RDCK staff will continue to support communities that want to be better prepared should disaster strike.
The destruction of Lytton during the heat dome of 2021 flagged many citizens to how quickly disaster can come to their community – and the critical need to prepare for emergencies before their occur. And with recent events in Lahaina, Hawaii, as well as Yellowknife and Kelowna, it’s likely that need will grow.
The RDCK developed the Neighbourhood Emergency Preparedness Program (NEPP), which provides “tools and information to assist residents in becoming more resilient, and thus reducing the effort and cost of response and recovery from emergencies,” a staff report notes.
“It is becoming growingly important to ensure the resilience of our communities to minimize disaster impact,” the report continues. “As part of a whole-of-society response to disasters, citizens have an obligation to participate in their own preparedness, increase their resilience, and thus reduce their dependency on all levels of government.”
The pilot project has been well received – more than a dozen communities in the RDCK have reached out to staff for help in developing local emergency preparedness plans. But it’s come to the point where it’s a bit of a drain on staff capacity. That had staff trying to figure out ways to help communities develop their own plans in case of emergency, as local residents know best who needs what support.
“We know that our communities have a long way to go to be prepared for even the current frequency and magnitude of emergencies, not considering the impacts due to climate change, which are threatening to accelerate how often we and our residents face larger and larger hazards,” the report said.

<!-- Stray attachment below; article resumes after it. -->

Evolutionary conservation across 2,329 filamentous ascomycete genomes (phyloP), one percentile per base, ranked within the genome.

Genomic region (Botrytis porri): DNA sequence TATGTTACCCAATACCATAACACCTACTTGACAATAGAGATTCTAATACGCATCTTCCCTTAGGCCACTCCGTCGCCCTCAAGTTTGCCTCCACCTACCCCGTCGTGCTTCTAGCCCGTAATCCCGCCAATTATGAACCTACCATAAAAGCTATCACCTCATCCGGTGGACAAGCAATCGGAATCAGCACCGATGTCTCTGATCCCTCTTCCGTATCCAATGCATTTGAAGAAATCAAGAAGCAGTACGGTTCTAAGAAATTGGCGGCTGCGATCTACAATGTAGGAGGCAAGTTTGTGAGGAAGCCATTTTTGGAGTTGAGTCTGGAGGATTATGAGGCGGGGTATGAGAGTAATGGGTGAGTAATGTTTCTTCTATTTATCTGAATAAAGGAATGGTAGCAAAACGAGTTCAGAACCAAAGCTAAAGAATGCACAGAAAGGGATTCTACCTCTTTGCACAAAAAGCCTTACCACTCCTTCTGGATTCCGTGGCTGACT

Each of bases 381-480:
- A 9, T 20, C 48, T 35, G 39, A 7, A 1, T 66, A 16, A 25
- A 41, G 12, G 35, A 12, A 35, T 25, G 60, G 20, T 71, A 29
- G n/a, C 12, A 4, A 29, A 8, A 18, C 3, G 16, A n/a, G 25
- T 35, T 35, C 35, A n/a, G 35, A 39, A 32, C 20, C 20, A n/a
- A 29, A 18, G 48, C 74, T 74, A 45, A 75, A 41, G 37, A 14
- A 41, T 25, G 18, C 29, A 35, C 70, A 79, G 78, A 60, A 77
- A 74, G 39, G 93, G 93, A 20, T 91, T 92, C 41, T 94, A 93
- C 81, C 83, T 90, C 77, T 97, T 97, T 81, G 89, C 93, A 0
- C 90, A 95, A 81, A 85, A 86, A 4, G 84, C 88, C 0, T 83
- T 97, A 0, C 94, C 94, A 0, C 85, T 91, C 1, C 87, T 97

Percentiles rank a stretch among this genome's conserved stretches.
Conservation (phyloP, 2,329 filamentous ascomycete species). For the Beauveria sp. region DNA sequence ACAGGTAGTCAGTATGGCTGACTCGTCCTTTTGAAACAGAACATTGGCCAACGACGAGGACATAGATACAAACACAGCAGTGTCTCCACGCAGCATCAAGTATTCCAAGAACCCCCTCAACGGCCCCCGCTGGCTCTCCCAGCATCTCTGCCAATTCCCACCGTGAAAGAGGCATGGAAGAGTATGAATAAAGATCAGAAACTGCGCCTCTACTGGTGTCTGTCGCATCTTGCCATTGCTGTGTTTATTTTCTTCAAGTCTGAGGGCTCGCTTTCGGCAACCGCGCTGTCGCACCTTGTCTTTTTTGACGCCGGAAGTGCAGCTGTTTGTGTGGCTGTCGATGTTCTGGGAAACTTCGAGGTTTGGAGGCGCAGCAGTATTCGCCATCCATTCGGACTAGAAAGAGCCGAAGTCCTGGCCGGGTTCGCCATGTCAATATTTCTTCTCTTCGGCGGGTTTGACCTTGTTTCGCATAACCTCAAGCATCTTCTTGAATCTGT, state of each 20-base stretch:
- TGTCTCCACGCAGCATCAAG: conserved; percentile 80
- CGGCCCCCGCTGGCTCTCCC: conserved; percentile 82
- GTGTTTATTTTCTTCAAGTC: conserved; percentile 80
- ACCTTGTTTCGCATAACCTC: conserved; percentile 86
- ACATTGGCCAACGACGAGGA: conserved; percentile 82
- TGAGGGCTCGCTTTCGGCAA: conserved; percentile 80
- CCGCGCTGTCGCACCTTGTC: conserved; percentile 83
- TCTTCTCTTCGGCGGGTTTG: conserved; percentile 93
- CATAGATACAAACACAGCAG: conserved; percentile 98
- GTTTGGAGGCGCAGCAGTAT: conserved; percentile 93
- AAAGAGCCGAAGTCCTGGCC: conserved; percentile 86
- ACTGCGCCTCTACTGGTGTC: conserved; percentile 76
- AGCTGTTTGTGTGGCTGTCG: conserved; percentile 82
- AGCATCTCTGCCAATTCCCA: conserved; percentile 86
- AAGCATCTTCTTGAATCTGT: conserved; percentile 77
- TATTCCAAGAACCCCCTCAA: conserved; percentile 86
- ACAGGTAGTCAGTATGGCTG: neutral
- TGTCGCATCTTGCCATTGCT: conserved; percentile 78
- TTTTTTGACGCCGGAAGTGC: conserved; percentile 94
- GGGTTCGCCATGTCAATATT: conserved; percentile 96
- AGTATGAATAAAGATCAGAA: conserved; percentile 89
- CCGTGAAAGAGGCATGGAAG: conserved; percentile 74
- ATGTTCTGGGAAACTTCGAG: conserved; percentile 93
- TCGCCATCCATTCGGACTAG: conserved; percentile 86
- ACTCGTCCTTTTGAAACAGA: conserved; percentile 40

The motion before the board at its Aug. 17 meeting was to direct staff to “continue to promote emergency preparedness planning.”
Some directors, however, found it an oddly vague direction to give to staff. While directors supported the general notion, they wondered why the need to respond was being placed on the RDCK’s shoulders, when emergency response is a provincial responsibility.
Chief administrative officer Stuart Horn said in this case, to get the job done in a timely fashion and properly, the RDCK should respond to the request for help from its citizens.
“If you’ve got five or six people who want to lead this initiative, and they are waiting for the province to support them, I don’t think you’re going to get this done in a decade,” he said. “We are the people who get traction. We have [emergency program co-ordinator] Jon Jackson to sit with people in a hall and tell them what these plans look like … I truly believe we will get value for our communities.
“I’m the first one to say ‘stop the downloading, we can’t handle this,’ but when the push comes from below, from the community, we need to be there to support them.”
The staff report describes plans to hold how-to webinars and other events to help communities build their own response plans.
Research has shown that every dollar spent on emergency preparedness can save six dollars in the cost of responding or recovering from disaster.
The board passed the motion to support staff in continuing to promote emergency preparedness.